The odd bit

Once is an accident, twice is a coincidence, three times is an enemy action.

The odd bit - Once is an accident, twice is a coincidence, three times is an enemy action.

Sitecore database cleanup problems

As your Sitecore site grows you’ll need to perform a bit of maintenance on the Sitecore databases. Our experience tells us it’s primarily the ‘master’ database that needs some work. The ‘master’ database is the one that gets all the editing while the ‘web’ database is only used as a publishing target.

Our initial wakeup call was a steadily growing ‘master’ database months after adding a synchronisation with an external system. The synchronisation data contains images and as we updated objects the database would keep growing. It’s enough material to create another article but to cut a long story short: the Blobs table would keep growing without removing records. tl;dr orphaned blobs.

An investigation into the deep, dark dungeons of Sitecore.Kernel.dll hinted at a CleanupDatabase() method on the Database class. It does quite a bit of cleaning including the removal of orphaned blobs. We scheduled a task and Eureka! … until recently.

A performance review of our Sitecore installation revealed sporadic timeouts in the logs. And it wasn’t the more or less normal request timeout but a rather alarming SQL timeout. Luckily, the offending SQL statement was also in the logs.

Exception: System.Data.DataException
Message: Error executing SQL command:  declare @x bigint set @x = 0 DECLARE @item TABLE(ID uniqueidentifier,parentID uniqueidentifier) INSERT INTO @item (ID,parentID)   SELECT  [ID],[ParentID] FROM [Items]  DECLARE @temp TABLE(ID uniqueidentifier) WHILE (SELECT count(id) FROM @item ) <> @x begin set @x = (SELECT count(id) FROM @item ) delete from @temp; insert into @temp (ID)   SELECT  id FROM @item where parentID  = @nullId update @item SET Parentid =@nullId where Parentid  in (select id from @temp) delete from @item where  id  in (select id from @temp) end UPDATE [Items] SET [Parentid] = @nullId where [ID]  in (select id from @item) ; DELETE from [Items] where [ID] in (select id from @item)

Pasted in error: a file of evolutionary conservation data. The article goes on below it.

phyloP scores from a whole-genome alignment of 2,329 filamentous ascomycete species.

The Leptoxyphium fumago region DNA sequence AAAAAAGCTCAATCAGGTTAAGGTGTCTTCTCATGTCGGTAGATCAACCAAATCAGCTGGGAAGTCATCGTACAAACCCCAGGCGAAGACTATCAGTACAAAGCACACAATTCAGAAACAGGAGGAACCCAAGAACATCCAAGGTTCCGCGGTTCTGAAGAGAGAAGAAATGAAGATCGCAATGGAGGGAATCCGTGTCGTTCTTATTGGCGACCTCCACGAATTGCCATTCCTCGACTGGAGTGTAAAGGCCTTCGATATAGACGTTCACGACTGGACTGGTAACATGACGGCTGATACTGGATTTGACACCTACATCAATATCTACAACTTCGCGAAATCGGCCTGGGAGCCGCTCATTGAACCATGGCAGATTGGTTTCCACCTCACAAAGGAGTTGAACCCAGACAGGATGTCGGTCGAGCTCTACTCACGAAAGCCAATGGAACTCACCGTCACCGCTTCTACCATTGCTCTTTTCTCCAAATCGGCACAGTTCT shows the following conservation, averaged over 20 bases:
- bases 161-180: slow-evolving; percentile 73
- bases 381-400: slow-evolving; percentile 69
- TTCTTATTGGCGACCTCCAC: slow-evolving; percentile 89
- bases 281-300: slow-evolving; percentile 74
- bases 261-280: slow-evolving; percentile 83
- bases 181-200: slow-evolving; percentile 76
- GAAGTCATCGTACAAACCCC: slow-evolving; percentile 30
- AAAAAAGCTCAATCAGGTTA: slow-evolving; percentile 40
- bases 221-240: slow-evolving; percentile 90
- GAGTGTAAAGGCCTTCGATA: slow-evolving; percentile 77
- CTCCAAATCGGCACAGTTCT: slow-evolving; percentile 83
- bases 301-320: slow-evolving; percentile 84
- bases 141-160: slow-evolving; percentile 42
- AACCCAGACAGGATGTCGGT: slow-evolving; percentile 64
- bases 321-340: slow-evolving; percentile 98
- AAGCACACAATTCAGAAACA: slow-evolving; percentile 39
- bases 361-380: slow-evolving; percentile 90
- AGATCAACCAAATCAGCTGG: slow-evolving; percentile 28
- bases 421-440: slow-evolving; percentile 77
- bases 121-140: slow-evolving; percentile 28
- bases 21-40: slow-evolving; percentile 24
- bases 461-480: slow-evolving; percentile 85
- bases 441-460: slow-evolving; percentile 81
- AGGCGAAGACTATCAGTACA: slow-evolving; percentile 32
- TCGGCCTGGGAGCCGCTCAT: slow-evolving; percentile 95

Nested Exception

Exception: System.Data.SqlClient.SqlException
Message: Timeout expired.  The timeout period elapsed prior to completion of the operation or the server is not responding.
Source: .Net SqlClient Data Provider
at System.Data.SqlClient.SqlConnection.OnError(SqlException exception, Boolean breakConnection, Action`1 wrapCloseInAction)
at System.Data.SqlClient.TdsParser.ThrowExceptionAndWarning(TdsParserStateObject stateObj, Boolean callerHasConnectionLock, Boolean asyncClose)
at System.Data.SqlClient.TdsParser.TryRun(RunBehavior runBehavior, SqlCommand cmdHandler, SqlDataReader dataStream, BulkCopySimpleResultSet bulkCopyHandler, TdsParserStateObject stateObj, Boolean& dataReady)
at System.Data.SqlClient.SqlCommand.FinishExecuteReader(SqlDataReader ds, RunBehavior runBehavior, String resetOptionsString)
at System.Data.SqlClient.SqlCommand.RunExecuteReaderTds(CommandBehavior cmdBehavior, RunBehavior runBehavior, Boolean returnStream, Boolean async, Int32 timeout, Task& task, Boolean asyncWrite, SqlDataReader ds)